At the same time, Pakistan should also seek to learn from the extensive work of ‘the OECD Working Party on State Ownership and Privatisation Practices’, which ‘facilitates policy dialogue and information exchange between OECD Member countries and key partners on improving corporate governance of state-owned enterprises and implementing privatisation policies’. Technical assistance should be sought in this direction by Pakistan. The fact that it is represented by Scandinavian countries in particular – where SOEs have historically performed brilliantly – should serve as an additional incentive for Pakistan.
Here, the writer was a bit surprised that among the countries that were invited since 2001- when this Working Party was formed – in addition to the 36 OECD-member countries, the EU Commission, and the World Bank as observer, Pakistan was never invited to participate. Given the huge economic issue that the poor performance of SOEs has become for Pakistan for many years now, it is strange to say the least as to why Pakistan was not invited and to understand if something went missing in the country’s own efforts in forging a strong relationship with the Working Party. Going forward, this situation should be rectified at the earliest.
To learn and receive guidance from the Working Party would be a good idea, given the huge experience it holds on overall improving SOEs, and in particular the guidelines of corporate governance of SOEs. Hence, the government should urgently look to learn from both SASAC and the Working Party (and it is a sea of knowledge of cross-country best practices). Pakistan can no longer delay such initiatives, when meeting contingent liabilities of SOEs dearly costs the state exchequer.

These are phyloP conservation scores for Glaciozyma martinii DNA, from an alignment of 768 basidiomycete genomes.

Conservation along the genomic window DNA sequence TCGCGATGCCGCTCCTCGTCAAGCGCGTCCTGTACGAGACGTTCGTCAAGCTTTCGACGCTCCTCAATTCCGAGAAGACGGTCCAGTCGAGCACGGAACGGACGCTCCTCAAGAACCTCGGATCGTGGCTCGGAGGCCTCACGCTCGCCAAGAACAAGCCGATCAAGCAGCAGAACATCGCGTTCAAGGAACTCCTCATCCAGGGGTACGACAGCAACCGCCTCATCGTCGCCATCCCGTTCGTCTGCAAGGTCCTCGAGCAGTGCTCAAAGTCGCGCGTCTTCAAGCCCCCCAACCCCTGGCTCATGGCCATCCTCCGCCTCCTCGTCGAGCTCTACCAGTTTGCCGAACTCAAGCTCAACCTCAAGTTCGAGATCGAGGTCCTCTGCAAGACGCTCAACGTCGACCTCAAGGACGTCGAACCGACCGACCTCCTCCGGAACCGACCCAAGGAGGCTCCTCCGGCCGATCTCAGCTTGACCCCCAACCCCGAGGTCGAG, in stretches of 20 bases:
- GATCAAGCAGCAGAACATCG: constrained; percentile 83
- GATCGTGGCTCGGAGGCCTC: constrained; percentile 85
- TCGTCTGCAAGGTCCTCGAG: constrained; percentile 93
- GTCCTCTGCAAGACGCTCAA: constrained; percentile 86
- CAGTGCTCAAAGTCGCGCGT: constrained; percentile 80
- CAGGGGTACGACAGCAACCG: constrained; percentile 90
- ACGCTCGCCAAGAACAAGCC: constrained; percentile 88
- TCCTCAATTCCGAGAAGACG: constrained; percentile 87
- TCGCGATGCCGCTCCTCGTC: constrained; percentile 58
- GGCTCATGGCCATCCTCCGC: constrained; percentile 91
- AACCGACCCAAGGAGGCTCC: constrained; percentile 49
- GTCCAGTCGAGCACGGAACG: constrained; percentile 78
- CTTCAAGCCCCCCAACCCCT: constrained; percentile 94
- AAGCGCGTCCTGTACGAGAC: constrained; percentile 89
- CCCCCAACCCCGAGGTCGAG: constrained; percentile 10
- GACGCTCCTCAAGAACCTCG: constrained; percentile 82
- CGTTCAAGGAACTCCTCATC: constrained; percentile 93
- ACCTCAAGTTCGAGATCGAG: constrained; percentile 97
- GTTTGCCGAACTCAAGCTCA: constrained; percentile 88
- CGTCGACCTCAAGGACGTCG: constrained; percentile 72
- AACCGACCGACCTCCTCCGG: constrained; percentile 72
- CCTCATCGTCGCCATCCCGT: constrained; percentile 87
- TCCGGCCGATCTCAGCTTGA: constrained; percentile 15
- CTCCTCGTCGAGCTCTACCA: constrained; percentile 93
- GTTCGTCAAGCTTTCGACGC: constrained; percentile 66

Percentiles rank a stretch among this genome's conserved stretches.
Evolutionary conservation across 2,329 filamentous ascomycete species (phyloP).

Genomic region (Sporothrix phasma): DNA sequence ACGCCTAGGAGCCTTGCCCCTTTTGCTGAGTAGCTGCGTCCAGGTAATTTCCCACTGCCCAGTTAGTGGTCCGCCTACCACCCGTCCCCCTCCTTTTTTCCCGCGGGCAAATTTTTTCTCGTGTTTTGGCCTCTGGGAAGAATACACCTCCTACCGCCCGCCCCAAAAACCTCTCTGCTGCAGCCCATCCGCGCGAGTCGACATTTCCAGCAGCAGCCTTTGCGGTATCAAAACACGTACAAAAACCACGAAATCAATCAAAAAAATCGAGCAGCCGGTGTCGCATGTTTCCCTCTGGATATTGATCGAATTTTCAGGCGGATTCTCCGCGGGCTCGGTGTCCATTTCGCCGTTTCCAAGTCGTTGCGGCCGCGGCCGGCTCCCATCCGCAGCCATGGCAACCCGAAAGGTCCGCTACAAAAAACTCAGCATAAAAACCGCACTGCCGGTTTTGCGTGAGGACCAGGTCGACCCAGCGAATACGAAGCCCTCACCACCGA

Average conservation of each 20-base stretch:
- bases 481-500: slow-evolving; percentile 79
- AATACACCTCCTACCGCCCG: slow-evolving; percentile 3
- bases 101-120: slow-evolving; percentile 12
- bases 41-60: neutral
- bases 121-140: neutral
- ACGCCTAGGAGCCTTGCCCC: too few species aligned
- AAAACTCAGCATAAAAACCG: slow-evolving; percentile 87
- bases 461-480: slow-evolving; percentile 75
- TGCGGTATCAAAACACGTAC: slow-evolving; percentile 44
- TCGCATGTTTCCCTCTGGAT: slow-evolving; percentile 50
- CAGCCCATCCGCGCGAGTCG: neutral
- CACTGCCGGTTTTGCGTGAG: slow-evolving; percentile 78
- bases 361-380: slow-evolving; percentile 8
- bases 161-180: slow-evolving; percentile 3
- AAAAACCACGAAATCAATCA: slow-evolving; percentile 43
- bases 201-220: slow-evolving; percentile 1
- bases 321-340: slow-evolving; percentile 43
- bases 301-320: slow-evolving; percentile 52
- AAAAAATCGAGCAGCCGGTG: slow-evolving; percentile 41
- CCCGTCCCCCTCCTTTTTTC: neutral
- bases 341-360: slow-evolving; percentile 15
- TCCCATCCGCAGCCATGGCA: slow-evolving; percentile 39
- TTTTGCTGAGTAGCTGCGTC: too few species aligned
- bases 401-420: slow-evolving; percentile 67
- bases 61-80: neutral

Reforming SOEs should also mean opening these to private investors; with limits on such invitation depending on the extent of strategic nature of a particular SOE. For example, the PSC rules should be amended to include transforming SOEs into joint-stock companies of the nature of limited liabilities, so that investors are firstly given space to invest, and secondly only face the risk to the extent they have invested. At the same time, as the country improves the underlying markets of these SOEs, it should even look to move as many SOEs as possible to a Mixed-Ownership Enterprises (MOEs) framework, something which China has undertaken as an effort to inject dynamism into its policy of SOE transformation, which allows greater private sector participation, and builds further upon the limited liability framework.
Overall, the level of transparency of SOEs should be enhanced in Pakistan, where the public – the electorate/ taxpayer – should be provided information by SOEs the same way private firms provide to their shareholders. At the same time, there should be both a strong and an effective independent audit system put in place internally, and a similar but independent external audit system, all put in place to overall boost the efficiency of SOEs. Similarly, the SOE board not only approves strategy and monitors management, but also is modernized to include the features of being smaller, more independent, more like private sector enterprises, and more diverse.
Reforms in SOEs need to take front-seat in the country. This has already taken too long. And before one decides to look for outright moves to privatization, it should be remembered that the world has felt the importance and significance of SOEs in recent years all the more indicated by the growing interest to create or stick with SOEs, with as much private accommodation as possible, especially after the Great Recession of 2007/08 when the whole edifice of Neoliberal/Washington Consensus fell on its face, and the rising income inequality/ poverty levels, and growing welfare concerns.